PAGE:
First up, we take a look at the Museum of the Order of St John. The museum – which was reopened in late 2010 following a £3.7 million redevelopment – is located in St John’s Gate in Clerkenwell (pictured), the Tudor era gatehouse of the order’s once substantial London priory.

Told inside is the story of the order, from its founding in the 12th century as the Order of the Hospital of St John of Jerusalem with the aim of caring for sick pilgrims who had travelled to the Holy Land through to its later role as a military order and its Middle Ages moves – following the capture of Palestine by Muslim forces in 1291 – to Cyprus, then Rhodes, and eventually Malta, along with its current work through the charitable foundation of St John Ambulance.

Exhibits include weapons and armour, paintings and illuminated manuscripts (such as the Rhodes Missal of 1504), coins, furnishings, ceramics, silverware and textiles. There is also a 16th or 17th century bust of Jean de la Valette, Grand Master of the Knights Hospitaller from 1557 to 1568 and famed for leading the order to victory in the Great Siege of Malta in 1565 (he is remembered still in the name of the island nation’s capital, Valletta).

As well as the gatehouse (which, following the Dissolution, was used for various purposes including being the childhood home of 18th century artist William Hogarth and, at another time, housing a printing press used by famed lexicographer Dr Samuel Johnson), the museum’s assets also encompass the 12th century crypt under what was once the priory church (it’s located just to the north across Clerkenwell Road). It’s well worth a visit for the stunning 16th century tomb effigies alone.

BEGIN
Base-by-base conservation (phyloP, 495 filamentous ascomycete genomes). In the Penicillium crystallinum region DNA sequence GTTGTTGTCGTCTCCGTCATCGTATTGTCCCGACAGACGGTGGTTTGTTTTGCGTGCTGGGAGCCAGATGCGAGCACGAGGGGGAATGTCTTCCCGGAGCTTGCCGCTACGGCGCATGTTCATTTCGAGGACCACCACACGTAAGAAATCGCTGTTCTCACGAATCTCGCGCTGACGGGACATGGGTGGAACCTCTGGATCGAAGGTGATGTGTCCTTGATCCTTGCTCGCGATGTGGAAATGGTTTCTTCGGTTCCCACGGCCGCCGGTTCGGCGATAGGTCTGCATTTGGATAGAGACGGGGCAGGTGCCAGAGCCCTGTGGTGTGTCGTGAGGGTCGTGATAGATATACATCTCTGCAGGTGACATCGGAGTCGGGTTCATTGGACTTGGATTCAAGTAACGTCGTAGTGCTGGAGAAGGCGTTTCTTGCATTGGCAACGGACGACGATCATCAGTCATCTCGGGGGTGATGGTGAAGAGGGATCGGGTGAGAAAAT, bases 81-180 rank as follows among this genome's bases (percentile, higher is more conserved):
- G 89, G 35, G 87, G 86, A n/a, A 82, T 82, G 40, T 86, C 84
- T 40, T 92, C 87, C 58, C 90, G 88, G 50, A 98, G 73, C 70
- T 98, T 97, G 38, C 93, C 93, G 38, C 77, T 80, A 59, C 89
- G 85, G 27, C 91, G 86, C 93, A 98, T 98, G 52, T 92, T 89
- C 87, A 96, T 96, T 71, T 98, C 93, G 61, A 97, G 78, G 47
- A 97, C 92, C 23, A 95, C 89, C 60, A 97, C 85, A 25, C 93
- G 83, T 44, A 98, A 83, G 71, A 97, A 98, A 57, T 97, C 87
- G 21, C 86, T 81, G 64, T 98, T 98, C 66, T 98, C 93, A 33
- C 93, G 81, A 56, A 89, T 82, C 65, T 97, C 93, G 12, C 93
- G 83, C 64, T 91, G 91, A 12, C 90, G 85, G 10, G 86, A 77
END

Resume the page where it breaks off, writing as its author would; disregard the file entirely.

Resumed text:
WHERE: The Museum of the Order of St John, St John’s Gate, St John’s Lane, Clerkenwell (nearest Tube stations is Farringdon); WHEN: 10am to 5pm, Monday to Saturday (tours are held at 11am and 2.30pm on Tuesday, Friday and Saturday); COST: Free (a small donation for guided tours); WEBSITE: www.museumstjohn.org.uk.

London’s oldest hospital – St Bartholomew’s Hospital in what is known now as Smithfield – was founded in the 12th century.

The hospital owes its foundations – like the neighbouring Priory of St Bartholomew (London’s oldest church – see our previous story on this here) – to Rahere, a courtier (possibly a minstrel or jester) at the court of King Henry I who, tired with triviality, may have become a priest.

In any event, after the death of Henry’s son William – he is believed to have drowned when the White Ship foundered in November 1120 – and that of his wife Queen Matilda, Rahere went on pilgrimage to Rome. He did so but contracted malaria while there and, while under the care of  monks, he vowed to found a hospital for poor men if he recovered.

He did recover and on his return journey had a vision of St Bartholomew who informed him that it was he who had helped him to recover and now desired him to found a church in Smithfield (then known as Smedfield).